Chapter 61 – The trial
To Garrus’ slight surprise the garden plaza, where the hearing was to be held, wasn’t anything like the courtrooms he had seen back on the Citadel, when he had been called to witness in cases he had worked in C-Sec. It was an amphitheatre-like construction that didn’t look like it belonged inside a starship. There was also a large number of quarians, who had gathered around to follow the proceedings.
As they walked through the crowd Garrus noticed that the three judges were already standing on the podium waiting for them. Shala’Raan took her place on the highest seat as the spoke-person of the gathering.
“This Conclave is brought to order,” she started formally. “Blessed are the ancestors who kept us alive, sustained us, and enabled us to reach this season. Keelah se’lai.”
The entire crowd repeated the last words, and even Garrus found himself muttering them along with the others.
“The accused, Tali’Zorah vas Normandy, has come with her captain to defend herself against the charge of treason,” the quarian continued.
“Objection!” one of the quarian judges shouted immediately. “A human has no business at a hearing involving such sensitive military matters!”
“Then you should not have declared Tali crew of the Normandy, admiral Koris,” the quarian woman said sternly, and Garrus happily hid another smile inside his helmet. “By right as Tali’s captain, Shepard must stay.”
“Objection withdrawn,” the man said glumly.
“Shepard vas Normandy, your crew member Tali’Zorah stands accused of treason,” Shala’Raan continued. “Will you speak for her?”
“If it helps Tali, I will,” she said speaking slowly and with conviction. “But in her heart, she remains Tali’Zorah vas Neema, a proud member of the Migrant Fleet. I regret that her captain is forbidden to stand at her side today.”
The same quarian man was again the first to respond.
“Nobody has been forbidden from anything! It is a simple—“
“Lie to them if you must, Zaal’Koris,” the other man who was judging the case interrupted. “But don’t lie to me and expect me to stay silent! The human is right!
“Admirals, please,” Shala’s authoritative voice cut the argument short. “Shepard’s willingness to represent Tali’Zorah in this hearing is appreciated. Tali, you are accused of bringing active geth to the Migrant Fleet. What say you?”
“How could Tali have brought geth to the Fleet while serving on the Normandy?” Shepard asked.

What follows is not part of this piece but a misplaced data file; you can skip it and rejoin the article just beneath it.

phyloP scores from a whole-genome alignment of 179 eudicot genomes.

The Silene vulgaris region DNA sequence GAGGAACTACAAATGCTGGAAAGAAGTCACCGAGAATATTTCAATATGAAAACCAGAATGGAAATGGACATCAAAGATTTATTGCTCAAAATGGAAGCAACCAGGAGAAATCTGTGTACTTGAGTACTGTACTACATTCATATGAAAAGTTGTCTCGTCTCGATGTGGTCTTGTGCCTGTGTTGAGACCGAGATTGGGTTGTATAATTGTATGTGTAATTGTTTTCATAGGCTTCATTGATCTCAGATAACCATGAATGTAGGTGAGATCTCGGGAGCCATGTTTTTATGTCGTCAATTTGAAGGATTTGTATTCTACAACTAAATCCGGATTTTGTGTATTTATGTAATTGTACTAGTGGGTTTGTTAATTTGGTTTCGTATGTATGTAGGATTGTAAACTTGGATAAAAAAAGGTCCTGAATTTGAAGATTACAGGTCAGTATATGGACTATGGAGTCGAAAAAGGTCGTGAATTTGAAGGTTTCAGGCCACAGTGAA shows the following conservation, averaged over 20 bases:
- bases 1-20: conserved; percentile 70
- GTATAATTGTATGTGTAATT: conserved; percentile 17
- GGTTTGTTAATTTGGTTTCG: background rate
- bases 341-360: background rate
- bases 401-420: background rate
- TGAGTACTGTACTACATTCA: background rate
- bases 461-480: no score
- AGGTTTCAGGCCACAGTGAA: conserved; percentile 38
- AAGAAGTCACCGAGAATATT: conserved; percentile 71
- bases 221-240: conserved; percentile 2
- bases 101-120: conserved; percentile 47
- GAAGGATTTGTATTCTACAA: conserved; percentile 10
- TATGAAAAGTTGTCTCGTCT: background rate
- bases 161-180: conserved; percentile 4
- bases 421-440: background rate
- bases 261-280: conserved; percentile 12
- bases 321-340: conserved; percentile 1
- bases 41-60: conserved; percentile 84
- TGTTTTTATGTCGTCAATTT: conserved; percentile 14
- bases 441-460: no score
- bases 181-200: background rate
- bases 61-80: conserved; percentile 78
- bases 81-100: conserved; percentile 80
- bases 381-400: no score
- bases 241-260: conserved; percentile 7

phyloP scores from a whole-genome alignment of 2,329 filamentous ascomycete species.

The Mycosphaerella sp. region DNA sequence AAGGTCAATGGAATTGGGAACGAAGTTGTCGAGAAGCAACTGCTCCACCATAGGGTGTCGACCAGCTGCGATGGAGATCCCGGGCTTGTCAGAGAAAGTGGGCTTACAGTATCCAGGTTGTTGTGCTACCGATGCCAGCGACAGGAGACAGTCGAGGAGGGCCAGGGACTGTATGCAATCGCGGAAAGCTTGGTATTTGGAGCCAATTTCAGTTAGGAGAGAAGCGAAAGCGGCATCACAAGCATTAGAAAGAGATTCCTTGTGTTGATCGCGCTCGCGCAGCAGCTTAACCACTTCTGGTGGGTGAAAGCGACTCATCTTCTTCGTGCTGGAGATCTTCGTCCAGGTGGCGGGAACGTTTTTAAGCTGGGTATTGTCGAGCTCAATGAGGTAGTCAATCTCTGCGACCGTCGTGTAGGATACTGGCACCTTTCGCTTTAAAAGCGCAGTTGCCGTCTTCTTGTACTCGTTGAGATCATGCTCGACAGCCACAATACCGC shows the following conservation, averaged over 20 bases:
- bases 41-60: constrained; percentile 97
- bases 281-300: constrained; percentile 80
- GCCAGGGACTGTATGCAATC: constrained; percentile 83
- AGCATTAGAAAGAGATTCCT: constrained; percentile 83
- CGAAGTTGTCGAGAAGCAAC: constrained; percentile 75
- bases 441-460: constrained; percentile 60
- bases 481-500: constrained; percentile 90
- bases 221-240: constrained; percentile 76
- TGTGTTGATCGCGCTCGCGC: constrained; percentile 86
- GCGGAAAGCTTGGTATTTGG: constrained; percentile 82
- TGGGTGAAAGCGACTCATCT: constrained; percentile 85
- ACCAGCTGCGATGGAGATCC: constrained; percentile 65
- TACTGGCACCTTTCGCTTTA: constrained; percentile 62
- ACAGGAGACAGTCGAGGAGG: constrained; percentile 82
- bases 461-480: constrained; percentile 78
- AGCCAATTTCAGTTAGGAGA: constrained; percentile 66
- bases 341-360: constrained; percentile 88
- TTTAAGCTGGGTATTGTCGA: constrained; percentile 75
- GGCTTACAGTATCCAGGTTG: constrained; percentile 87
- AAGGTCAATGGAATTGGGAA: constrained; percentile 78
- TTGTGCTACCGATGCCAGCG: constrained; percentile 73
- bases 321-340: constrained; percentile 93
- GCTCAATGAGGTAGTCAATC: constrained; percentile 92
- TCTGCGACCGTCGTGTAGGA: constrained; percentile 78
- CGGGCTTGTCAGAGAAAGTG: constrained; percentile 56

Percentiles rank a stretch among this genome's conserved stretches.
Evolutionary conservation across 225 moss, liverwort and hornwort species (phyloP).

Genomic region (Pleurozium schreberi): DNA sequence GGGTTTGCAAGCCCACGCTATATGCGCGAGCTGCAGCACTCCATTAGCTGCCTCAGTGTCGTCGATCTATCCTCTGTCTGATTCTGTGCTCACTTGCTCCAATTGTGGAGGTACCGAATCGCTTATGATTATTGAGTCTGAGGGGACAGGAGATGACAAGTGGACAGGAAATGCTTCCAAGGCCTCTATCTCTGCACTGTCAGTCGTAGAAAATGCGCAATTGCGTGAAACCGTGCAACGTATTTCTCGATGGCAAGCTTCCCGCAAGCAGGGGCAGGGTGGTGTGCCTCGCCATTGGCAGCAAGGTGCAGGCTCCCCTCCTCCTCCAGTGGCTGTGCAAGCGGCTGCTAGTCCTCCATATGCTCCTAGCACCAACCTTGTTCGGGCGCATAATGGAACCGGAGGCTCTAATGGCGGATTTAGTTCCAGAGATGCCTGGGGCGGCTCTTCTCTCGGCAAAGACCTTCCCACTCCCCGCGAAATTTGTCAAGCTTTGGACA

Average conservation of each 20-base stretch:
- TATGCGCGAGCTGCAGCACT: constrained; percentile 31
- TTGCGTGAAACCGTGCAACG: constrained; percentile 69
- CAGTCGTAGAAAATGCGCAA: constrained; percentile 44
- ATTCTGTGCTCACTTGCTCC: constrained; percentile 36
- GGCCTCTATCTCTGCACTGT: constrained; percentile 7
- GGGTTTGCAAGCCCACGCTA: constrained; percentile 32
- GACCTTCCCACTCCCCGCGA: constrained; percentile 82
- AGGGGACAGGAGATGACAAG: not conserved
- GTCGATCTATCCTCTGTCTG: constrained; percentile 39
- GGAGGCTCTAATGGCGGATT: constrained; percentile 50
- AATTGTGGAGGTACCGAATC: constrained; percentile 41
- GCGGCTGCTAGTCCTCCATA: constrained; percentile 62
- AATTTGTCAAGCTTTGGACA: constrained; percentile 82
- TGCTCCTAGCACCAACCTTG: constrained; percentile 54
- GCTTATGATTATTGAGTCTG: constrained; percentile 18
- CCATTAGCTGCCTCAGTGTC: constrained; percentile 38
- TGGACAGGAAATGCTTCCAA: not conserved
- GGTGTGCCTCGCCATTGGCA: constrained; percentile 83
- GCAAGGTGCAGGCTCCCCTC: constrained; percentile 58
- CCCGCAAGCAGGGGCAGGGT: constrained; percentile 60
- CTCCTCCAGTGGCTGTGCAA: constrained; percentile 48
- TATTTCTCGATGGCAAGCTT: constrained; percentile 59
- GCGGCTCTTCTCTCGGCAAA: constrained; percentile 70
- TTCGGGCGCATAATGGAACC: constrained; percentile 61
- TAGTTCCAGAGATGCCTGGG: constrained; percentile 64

“To clarify, Shepard,” the female quarian judge, who had so far stayed silent, said. “Tali isn’t accused of bringing back entire units – only parts that could spontaneously reactivate.”
“But I would never send active geth to the Fleet!” Tali shook her head. “Everything I sent was disabled and harmless!”
“Then explain how geth seized the lab ship where your father was working!” the most hostile judge demanded.
There was nervous movement and silent whispers going through the crowd. Tali swayed and both Shepard and Garrus stepped closer in case she would fall. But she regained her strength.
“What are you talking about?” she demanded in turn. “What happened?”
“As far as we can tell, Tali,” the judge who seemed to be most supportive said gently. “The geth have killed everyone on the Alarei... your father included.”
“What?” Tali was completely at loss. “Oh, Keelah...”
“I appreciate the need for this trial, admirals,” Shepard said, stepping forward—Garrus knew she was lying through her teeth and only said so to please the quarians. “But right now our first concern must be the safety of the Migrant Fleet. The Normandy stands ready to assist in whatever capacity necessary.”
“Thank you,” Shala’Raan said and Garrus had the feeling this was what the quarian had wanted to hear. “Quarian strike teams have attempted to retake the ship, so far without success.”
“Shepard,” Tali turned to her, pleading. “We have to take back the Alarei!”
“The safest course would be to simply destroy the ship,” one of the admirals explained. “But if you are looking for an honourable death instead of exile...”